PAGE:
Saturday, June 5, 2010

Ghosts, Demons and Deliverance

By Fr. Dwight Longenecker

Do you believe in ghosts ? C.S.Lewis said he only met one woman who had ever seen a ghost and she said afterwards she didn't believe. It illustrates that perceiving is not believing. This article tells us that sightings of ghosts, demons, werewolves, black beasts and monsters of all kinds are higher than ever in modern day Britain.

When I worked as an Anglican priest in England I received regular requests to cleanse houses of spooky stuff. The article in question is rather ignorant of the different types of paranormal activity.Ghosts and demons are not the same thing, although the journalist sort of lumps them together.

A 'ghost' might be any number of things. It could be the unquiet spirit of a dead person who is still roaming this physical world. If this is so it is theorized that this might be because the person was too attached to this physical world and can't let it go. Others think that there is no objective reality to the ghost. In other words, it's not really a departed soul, but a kind of psychic 'memory' of the departed person which is imprinted on a particular place--maybe through a violent or unprepared death.

Other ghostly manifestations seem to be slips in time--where a particular event is replayed over and over again. Whether this slip in time is real or simply perceived as real by persons who are sensitive to it is an arguable point. The fact that only certain people can see it may indicate that it is only in the person's mind, or it may simply be the case that it is there, but only some people have the receptivity to see it.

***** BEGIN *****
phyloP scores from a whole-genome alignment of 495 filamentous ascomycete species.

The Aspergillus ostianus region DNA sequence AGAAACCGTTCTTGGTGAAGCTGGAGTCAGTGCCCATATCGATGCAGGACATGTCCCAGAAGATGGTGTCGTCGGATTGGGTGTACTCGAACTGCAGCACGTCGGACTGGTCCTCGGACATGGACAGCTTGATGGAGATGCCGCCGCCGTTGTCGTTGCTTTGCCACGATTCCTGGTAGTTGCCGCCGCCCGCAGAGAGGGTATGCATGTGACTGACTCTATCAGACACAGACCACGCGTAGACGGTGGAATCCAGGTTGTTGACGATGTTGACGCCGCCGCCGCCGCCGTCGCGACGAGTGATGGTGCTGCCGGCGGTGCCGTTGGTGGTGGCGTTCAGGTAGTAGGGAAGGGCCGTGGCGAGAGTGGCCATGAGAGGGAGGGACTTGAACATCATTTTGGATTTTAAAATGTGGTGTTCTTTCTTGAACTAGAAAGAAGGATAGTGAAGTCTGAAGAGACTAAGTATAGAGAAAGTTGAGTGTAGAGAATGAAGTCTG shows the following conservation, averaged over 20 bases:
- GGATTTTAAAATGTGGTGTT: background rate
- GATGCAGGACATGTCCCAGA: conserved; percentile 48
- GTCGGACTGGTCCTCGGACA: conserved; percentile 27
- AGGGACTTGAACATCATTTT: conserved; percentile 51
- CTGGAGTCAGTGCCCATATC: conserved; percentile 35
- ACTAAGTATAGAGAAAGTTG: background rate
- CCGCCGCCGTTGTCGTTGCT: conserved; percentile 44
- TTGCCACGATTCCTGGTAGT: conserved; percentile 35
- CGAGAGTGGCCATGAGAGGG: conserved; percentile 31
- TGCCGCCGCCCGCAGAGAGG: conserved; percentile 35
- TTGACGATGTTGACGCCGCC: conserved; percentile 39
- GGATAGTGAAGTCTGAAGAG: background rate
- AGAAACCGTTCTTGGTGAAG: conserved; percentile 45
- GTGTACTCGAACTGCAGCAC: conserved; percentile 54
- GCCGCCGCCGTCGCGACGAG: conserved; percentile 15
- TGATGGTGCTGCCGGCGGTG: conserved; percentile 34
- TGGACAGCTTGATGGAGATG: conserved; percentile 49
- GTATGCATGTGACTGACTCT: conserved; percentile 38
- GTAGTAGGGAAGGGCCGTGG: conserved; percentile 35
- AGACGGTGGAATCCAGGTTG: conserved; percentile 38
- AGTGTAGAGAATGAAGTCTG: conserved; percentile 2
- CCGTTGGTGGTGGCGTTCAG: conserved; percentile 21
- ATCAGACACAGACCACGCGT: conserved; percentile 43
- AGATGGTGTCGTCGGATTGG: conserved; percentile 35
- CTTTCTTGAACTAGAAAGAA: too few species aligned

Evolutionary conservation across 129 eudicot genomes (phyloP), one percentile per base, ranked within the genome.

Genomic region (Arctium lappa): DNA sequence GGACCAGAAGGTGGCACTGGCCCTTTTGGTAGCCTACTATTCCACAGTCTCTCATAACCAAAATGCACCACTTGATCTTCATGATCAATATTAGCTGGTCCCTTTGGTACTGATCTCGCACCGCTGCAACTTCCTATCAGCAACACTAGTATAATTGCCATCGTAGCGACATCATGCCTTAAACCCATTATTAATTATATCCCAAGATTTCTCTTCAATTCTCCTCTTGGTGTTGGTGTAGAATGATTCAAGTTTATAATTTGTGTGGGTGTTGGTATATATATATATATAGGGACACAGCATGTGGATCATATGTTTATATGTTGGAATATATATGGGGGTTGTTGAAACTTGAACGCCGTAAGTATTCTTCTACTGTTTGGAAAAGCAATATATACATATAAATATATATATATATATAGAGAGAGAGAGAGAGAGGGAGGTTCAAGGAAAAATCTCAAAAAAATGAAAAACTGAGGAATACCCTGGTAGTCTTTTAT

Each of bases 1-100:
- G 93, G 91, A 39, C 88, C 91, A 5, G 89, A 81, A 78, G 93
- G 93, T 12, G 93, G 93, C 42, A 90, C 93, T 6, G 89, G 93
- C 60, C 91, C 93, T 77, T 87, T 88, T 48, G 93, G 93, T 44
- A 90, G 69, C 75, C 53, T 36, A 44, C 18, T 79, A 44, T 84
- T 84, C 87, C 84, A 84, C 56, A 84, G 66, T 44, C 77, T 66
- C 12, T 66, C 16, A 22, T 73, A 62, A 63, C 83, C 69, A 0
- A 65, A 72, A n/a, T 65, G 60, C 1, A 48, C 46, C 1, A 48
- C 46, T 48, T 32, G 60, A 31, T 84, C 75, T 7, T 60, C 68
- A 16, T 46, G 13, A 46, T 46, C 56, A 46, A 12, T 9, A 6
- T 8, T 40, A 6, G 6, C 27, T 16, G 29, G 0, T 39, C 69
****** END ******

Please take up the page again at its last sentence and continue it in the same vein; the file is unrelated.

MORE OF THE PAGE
Poltergeist activity should be distinguished from ghostly manifestations. Poltergeists may be a physical projection of energy from a vulnerable person--often an adolescent. Others think the young person may be a kind of psychic channel for mischievous spirits--not possessing the child, but acting through them in a way to frighten and disturb.

Other manifestations like black beasts, dragons, sea serpents, aliens, werewolves, incubus and succubus etc are unlikely to be physical. Instead they are more likely to be demonic impressions on the receptor's mind. Others think the collective unconscious produces monsters which become quasi that the receptor can 'see' them but they are not so physical that they will ever be captured or killed.

However, demonic temptation, oppression, obsession, infestation and possession are real enough and are a much more objective phenomenon than the other paranormal experiences. Many of them have more to do with disturbed psyche and peculiar realms of perception than anything objective.

When I lived in England I went to a seminar by the famous psychiatrist Kenneth McCall, who wrote the book Healing the Family Tree. He was a very experienced exorcist and was very involved in the healing and deliverance ministry. He said that all that was required in most cases of paranormal activity was for two or three baptized Christians to pray the Lord's Prayer with a focus on 'deliver us from evil.'

This is my experience too. There are cases of profound demonic activity, but most cases of paranormal activity are low level. The name of Jesus is also very powerful. A priest friend of mine named Roger, who is now gone home told me that he was once walking down the corridor of a psychiatric ward where he had gone to visit a parishioner when a madman ran up to him brandishing a knife.

My friend was only just over 5'. His attacker was over 6' and heavy. Roger pointed to him and said, "In the name of Jesus, drop the knife!" The man dropped the knife, burst into tears and hugged Roger and asked forgiveness.

Source: Standing On My Head

Oxford educated Fr. Dwight Longenecker is an American who has spent most of his life living and working in England. He was eventually ordained as an Anglican priest and served as a curate, a school chaplain in Cambridge and a country parson. In 1995 Fr. Dwight and his family were received into the Catholic Church. He spent the next ten years working as a freelance Catholic writer, contributing to over twenty-five magazines, papers and journals in Britain, Ireland and the USA. In December 2006 he was ordained as a Catholic priest under the special pastoral provision for married former Anglican clergy.


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